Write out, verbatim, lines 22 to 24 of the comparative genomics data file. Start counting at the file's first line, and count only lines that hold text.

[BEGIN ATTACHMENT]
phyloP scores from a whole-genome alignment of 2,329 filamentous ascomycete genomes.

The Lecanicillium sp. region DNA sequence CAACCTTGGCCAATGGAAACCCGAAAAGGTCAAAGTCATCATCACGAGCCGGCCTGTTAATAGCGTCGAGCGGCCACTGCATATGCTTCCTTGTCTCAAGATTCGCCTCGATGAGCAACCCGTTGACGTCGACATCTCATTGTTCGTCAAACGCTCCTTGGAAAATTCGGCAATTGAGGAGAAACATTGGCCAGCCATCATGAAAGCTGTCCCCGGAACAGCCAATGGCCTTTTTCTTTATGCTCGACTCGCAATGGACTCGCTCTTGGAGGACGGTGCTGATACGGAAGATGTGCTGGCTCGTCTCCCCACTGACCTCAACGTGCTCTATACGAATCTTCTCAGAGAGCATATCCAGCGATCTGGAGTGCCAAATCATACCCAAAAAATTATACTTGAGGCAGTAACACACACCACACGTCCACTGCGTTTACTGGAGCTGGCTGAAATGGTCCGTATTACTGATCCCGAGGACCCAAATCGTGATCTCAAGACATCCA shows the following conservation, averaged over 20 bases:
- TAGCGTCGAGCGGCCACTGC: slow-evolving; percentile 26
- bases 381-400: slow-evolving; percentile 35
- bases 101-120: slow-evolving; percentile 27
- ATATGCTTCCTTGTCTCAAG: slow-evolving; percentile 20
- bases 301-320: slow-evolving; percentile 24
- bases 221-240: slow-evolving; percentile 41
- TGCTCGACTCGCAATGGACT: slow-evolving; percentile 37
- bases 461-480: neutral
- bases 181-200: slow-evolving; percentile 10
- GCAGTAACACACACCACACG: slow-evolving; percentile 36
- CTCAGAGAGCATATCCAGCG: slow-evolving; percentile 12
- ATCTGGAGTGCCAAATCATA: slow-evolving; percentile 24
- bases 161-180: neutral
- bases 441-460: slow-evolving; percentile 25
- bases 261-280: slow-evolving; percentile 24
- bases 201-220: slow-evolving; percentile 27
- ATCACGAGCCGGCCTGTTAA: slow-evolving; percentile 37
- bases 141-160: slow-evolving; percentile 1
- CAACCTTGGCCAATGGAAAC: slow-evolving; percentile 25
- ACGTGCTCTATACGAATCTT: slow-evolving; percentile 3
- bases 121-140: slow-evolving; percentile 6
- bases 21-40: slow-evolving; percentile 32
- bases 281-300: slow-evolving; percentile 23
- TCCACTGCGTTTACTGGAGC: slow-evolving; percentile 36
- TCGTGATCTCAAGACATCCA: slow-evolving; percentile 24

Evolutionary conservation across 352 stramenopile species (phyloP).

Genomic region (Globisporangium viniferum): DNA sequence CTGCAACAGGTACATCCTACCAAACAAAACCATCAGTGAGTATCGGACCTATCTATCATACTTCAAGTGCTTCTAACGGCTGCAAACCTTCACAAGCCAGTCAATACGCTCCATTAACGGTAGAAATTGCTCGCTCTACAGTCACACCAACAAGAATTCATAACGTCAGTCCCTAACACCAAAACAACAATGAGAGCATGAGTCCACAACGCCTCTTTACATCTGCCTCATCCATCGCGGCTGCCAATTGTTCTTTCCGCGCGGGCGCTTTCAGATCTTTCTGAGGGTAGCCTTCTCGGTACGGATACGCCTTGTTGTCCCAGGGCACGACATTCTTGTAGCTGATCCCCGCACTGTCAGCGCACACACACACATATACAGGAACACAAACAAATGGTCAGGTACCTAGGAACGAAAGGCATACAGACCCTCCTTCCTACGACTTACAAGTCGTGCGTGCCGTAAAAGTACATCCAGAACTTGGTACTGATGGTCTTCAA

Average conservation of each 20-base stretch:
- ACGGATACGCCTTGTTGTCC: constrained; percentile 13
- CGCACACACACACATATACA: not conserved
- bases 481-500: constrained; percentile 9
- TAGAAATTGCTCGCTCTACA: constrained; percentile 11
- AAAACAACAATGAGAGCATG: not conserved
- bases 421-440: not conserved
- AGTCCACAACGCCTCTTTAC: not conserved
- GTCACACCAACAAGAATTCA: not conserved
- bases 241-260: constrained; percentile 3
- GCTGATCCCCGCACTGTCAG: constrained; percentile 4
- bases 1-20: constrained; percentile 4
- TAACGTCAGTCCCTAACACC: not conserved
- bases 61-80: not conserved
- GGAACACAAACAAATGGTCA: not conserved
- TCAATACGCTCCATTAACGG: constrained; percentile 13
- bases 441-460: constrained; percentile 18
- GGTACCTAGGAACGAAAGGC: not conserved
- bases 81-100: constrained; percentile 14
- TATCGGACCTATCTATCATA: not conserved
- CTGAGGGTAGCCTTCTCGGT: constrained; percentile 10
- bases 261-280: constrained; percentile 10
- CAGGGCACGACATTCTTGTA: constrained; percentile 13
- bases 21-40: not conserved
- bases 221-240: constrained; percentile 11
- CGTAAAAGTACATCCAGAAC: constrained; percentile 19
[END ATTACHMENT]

- ACGTGCTCTATACGAATCTT: slow-evolving; percentile 3
- bases 121-140: slow-evolving; percentile 6
- bases 21-40: slow-evolving; percentile 32